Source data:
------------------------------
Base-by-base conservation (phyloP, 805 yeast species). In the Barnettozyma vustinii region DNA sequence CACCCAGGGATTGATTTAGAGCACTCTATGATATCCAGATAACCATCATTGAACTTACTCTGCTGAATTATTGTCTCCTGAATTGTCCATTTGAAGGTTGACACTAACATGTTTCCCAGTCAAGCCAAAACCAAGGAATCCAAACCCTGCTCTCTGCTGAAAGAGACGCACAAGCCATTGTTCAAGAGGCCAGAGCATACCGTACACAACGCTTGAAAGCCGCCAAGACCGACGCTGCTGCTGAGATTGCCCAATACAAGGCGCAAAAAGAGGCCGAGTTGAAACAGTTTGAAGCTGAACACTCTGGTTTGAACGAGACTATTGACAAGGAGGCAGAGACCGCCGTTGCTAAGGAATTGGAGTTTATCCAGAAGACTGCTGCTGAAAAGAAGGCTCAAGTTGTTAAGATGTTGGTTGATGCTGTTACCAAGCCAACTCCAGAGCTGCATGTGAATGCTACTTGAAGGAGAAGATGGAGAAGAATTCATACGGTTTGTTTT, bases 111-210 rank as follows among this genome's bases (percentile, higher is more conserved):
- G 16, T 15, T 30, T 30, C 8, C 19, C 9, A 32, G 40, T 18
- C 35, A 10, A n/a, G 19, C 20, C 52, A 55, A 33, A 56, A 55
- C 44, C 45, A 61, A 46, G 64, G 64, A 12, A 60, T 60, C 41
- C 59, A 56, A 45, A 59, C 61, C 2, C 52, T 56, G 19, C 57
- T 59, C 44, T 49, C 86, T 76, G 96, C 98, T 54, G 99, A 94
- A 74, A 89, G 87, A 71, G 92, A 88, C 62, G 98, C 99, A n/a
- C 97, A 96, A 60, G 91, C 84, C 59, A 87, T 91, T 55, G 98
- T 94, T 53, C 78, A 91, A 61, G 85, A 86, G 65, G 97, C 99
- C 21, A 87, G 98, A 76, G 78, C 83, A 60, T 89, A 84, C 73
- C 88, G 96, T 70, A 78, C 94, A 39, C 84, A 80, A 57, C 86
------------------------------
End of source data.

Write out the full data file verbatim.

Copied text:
Base-by-base conservation (phyloP, 805 yeast species). In the Barnettozyma vustinii region DNA sequence CACCCAGGGATTGATTTAGAGCACTCTATGATATCCAGATAACCATCATTGAACTTACTCTGCTGAATTATTGTCTCCTGAATTGTCCATTTGAAGGTTGACACTAACATGTTTCCCAGTCAAGCCAAAACCAAGGAATCCAAACCCTGCTCTCTGCTGAAAGAGACGCACAAGCCATTGTTCAAGAGGCCAGAGCATACCGTACACAACGCTTGAAAGCCGCCAAGACCGACGCTGCTGCTGAGATTGCCCAATACAAGGCGCAAAAAGAGGCCGAGTTGAAACAGTTTGAAGCTGAACACTCTGGTTTGAACGAGACTATTGACAAGGAGGCAGAGACCGCCGTTGCTAAGGAATTGGAGTTTATCCAGAAGACTGCTGCTGAAAAGAAGGCTCAAGTTGTTAAGATGTTGGTTGATGCTGTTACCAAGCCAACTCCAGAGCTGCATGTGAATGCTACTTGAAGGAGAAGATGGAGAAGAATTCATACGGTTTGTTTT, bases 111-210 rank as follows among this genome's bases (percentile, higher is more conserved):
- G 16, T 15, T 30, T 30, C 8, C 19, C 9, A 32, G 40, T 18
- C 35, A 10, A n/a, G 19, C 20, C 52, A 55, A 33, A 56, A 55
- C 44, C 45, A 61, A 46, G 64, G 64, A 12, A 60, T 60, C 41
- C 59, A 56, A 45, A 59, C 61, C 2, C 52, T 56, G 19, C 57
- T 59, C 44, T 49, C 86, T 76, G 96, C 98, T 54, G 99, A 94
- A 74, A 89, G 87, A 71, G 92, A 88, C 62, G 98, C 99, A n/a
- C 97, A 96, A 60, G 91, C 84, C 59, A 87, T 91, T 55, G 98
- T 94, T 53, C 78, A 91, A 61, G 85, A 86, G 65, G 97, C 99
- C 21, A 87, G 98, A 76, G 78, C 83, A 60, T 89, A 84, C 73
- C 88, G 96, T 70, A 78, C 94, A 39, C 84, A 80, A 57, C 86